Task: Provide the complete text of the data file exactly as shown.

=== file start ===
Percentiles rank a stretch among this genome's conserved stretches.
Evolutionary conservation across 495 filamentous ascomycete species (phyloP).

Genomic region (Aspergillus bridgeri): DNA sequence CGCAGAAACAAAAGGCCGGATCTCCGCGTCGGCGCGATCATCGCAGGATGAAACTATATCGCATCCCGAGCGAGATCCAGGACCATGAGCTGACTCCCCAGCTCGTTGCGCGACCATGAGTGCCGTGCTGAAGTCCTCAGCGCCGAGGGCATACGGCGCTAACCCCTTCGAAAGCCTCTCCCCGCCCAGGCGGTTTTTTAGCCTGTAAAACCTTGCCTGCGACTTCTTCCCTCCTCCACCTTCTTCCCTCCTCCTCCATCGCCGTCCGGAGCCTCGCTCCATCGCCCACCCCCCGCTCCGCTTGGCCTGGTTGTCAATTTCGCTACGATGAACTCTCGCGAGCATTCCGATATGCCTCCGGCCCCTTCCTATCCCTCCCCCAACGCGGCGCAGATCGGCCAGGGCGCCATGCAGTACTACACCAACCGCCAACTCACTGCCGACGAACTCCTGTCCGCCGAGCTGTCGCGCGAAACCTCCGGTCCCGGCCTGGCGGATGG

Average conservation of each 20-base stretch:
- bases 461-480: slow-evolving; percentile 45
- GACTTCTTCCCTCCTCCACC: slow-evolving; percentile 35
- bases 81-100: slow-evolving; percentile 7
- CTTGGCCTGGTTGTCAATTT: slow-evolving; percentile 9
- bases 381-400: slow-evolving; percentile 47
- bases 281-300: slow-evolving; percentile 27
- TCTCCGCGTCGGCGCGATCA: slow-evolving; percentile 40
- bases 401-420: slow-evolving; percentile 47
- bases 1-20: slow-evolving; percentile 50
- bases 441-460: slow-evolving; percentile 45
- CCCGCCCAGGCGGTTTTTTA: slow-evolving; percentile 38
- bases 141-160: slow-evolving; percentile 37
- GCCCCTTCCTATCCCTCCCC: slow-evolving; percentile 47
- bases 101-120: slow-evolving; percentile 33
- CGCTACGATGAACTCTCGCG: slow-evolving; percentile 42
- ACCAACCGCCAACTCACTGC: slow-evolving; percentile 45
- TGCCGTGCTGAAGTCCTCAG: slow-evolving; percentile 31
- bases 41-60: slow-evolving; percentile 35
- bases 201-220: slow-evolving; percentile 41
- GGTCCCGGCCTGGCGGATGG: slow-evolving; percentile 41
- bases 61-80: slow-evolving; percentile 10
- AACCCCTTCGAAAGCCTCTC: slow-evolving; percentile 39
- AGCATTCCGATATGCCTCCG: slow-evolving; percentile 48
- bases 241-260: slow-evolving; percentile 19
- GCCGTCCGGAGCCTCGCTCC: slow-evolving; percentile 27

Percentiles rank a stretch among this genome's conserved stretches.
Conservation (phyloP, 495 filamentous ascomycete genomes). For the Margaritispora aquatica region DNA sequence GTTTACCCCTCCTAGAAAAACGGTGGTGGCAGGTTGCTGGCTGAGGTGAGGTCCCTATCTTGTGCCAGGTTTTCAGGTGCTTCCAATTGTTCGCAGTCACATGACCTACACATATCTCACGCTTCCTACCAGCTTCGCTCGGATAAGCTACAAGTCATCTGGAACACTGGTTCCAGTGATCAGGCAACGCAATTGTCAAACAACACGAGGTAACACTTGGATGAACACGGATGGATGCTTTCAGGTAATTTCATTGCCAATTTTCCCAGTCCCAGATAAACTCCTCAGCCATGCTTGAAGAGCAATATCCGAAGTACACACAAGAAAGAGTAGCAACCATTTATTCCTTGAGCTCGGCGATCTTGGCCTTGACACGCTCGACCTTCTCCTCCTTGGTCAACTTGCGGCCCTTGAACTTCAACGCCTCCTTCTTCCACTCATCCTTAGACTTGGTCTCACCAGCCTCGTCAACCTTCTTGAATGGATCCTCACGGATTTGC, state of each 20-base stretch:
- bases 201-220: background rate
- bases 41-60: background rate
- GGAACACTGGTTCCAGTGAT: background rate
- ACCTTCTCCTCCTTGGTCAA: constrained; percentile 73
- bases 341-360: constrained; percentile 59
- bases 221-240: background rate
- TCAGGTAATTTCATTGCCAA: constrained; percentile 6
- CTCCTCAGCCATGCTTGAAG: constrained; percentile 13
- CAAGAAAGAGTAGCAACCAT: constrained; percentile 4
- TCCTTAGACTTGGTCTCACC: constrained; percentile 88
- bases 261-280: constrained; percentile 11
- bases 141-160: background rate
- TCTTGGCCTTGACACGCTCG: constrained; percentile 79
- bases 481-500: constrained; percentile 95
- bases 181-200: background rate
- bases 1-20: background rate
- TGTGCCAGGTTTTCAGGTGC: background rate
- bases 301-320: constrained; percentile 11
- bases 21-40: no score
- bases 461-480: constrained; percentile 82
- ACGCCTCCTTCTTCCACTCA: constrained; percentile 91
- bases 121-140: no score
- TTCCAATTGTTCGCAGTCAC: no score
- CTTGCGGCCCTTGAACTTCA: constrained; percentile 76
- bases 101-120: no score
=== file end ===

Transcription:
Percentiles rank a stretch among this genome's conserved stretches.
Evolutionary conservation across 495 filamentous ascomycete species (phyloP).

Genomic region (Aspergillus bridgeri): DNA sequence CGCAGAAACAAAAGGCCGGATCTCCGCGTCGGCGCGATCATCGCAGGATGAAACTATATCGCATCCCGAGCGAGATCCAGGACCATGAGCTGACTCCCCAGCTCGTTGCGCGACCATGAGTGCCGTGCTGAAGTCCTCAGCGCCGAGGGCATACGGCGCTAACCCCTTCGAAAGCCTCTCCCCGCCCAGGCGGTTTTTTAGCCTGTAAAACCTTGCCTGCGACTTCTTCCCTCCTCCACCTTCTTCCCTCCTCCTCCATCGCCGTCCGGAGCCTCGCTCCATCGCCCACCCCCCGCTCCGCTTGGCCTGGTTGTCAATTTCGCTACGATGAACTCTCGCGAGCATTCCGATATGCCTCCGGCCCCTTCCTATCCCTCCCCCAACGCGGCGCAGATCGGCCAGGGCGCCATGCAGTACTACACCAACCGCCAACTCACTGCCGACGAACTCCTGTCCGCCGAGCTGTCGCGCGAAACCTCCGGTCCCGGCCTGGCGGATGG

Average conservation of each 20-base stretch:
- bases 461-480: slow-evolving; percentile 45
- GACTTCTTCCCTCCTCCACC: slow-evolving; percentile 35
- bases 81-100: slow-evolving; percentile 7
- CTTGGCCTGGTTGTCAATTT: slow-evolving; percentile 9
- bases 381-400: slow-evolving; percentile 47
- bases 281-300: slow-evolving; percentile 27
- TCTCCGCGTCGGCGCGATCA: slow-evolving; percentile 40
- bases 401-420: slow-evolving; percentile 47
- bases 1-20: slow-evolving; percentile 50
- bases 441-460: slow-evolving; percentile 45
- CCCGCCCAGGCGGTTTTTTA: slow-evolving; percentile 38
- bases 141-160: slow-evolving; percentile 37
- GCCCCTTCCTATCCCTCCCC: slow-evolving; percentile 47
- bases 101-120: slow-evolving; percentile 33
- CGCTACGATGAACTCTCGCG: slow-evolving; percentile 42
- ACCAACCGCCAACTCACTGC: slow-evolving; percentile 45
- TGCCGTGCTGAAGTCCTCAG: slow-evolving; percentile 31
- bases 41-60: slow-evolving; percentile 35
- bases 201-220: slow-evolving; percentile 41
- GGTCCCGGCCTGGCGGATGG: slow-evolving; percentile 41
- bases 61-80: slow-evolving; percentile 10
- AACCCCTTCGAAAGCCTCTC: slow-evolving; percentile 39
- AGCATTCCGATATGCCTCCG: slow-evolving; percentile 48
- bases 241-260: slow-evolving; percentile 19
- GCCGTCCGGAGCCTCGCTCC: slow-evolving; percentile 27

Percentiles rank a stretch among this genome's conserved stretches.
Conservation (phyloP, 495 filamentous ascomycete genomes). For the Margaritispora aquatica region DNA sequence GTTTACCCCTCCTAGAAAAACGGTGGTGGCAGGTTGCTGGCTGAGGTGAGGTCCCTATCTTGTGCCAGGTTTTCAGGTGCTTCCAATTGTTCGCAGTCACATGACCTACACATATCTCACGCTTCCTACCAGCTTCGCTCGGATAAGCTACAAGTCATCTGGAACACTGGTTCCAGTGATCAGGCAACGCAATTGTCAAACAACACGAGGTAACACTTGGATGAACACGGATGGATGCTTTCAGGTAATTTCATTGCCAATTTTCCCAGTCCCAGATAAACTCCTCAGCCATGCTTGAAGAGCAATATCCGAAGTACACACAAGAAAGAGTAGCAACCATTTATTCCTTGAGCTCGGCGATCTTGGCCTTGACACGCTCGACCTTCTCCTCCTTGGTCAACTTGCGGCCCTTGAACTTCAACGCCTCCTTCTTCCACTCATCCTTAGACTTGGTCTCACCAGCCTCGTCAACCTTCTTGAATGGATCCTCACGGATTTGC, state of each 20-base stretch:
- bases 201-220: background rate
- bases 41-60: background rate
- GGAACACTGGTTCCAGTGAT: background rate
- ACCTTCTCCTCCTTGGTCAA: constrained; percentile 73
- bases 341-360: constrained; percentile 59
- bases 221-240: background rate
- TCAGGTAATTTCATTGCCAA: constrained; percentile 6
- CTCCTCAGCCATGCTTGAAG: constrained; percentile 13
- CAAGAAAGAGTAGCAACCAT: constrained; percentile 4
- TCCTTAGACTTGGTCTCACC: constrained; percentile 88
- bases 261-280: constrained; percentile 11
- bases 141-160: background rate
- TCTTGGCCTTGACACGCTCG: constrained; percentile 79
- bases 481-500: constrained; percentile 95
- bases 181-200: background rate
- bases 1-20: background rate
- TGTGCCAGGTTTTCAGGTGC: background rate
- bases 301-320: constrained; percentile 11
- bases 21-40: no score
- bases 461-480: constrained; percentile 82
- ACGCCTCCTTCTTCCACTCA: constrained; percentile 91
- bases 121-140: no score
- TTCCAATTGTTCGCAGTCAC: no score
- CTTGCGGCCCTTGAACTTCA: constrained; percentile 76
- bases 101-120: no score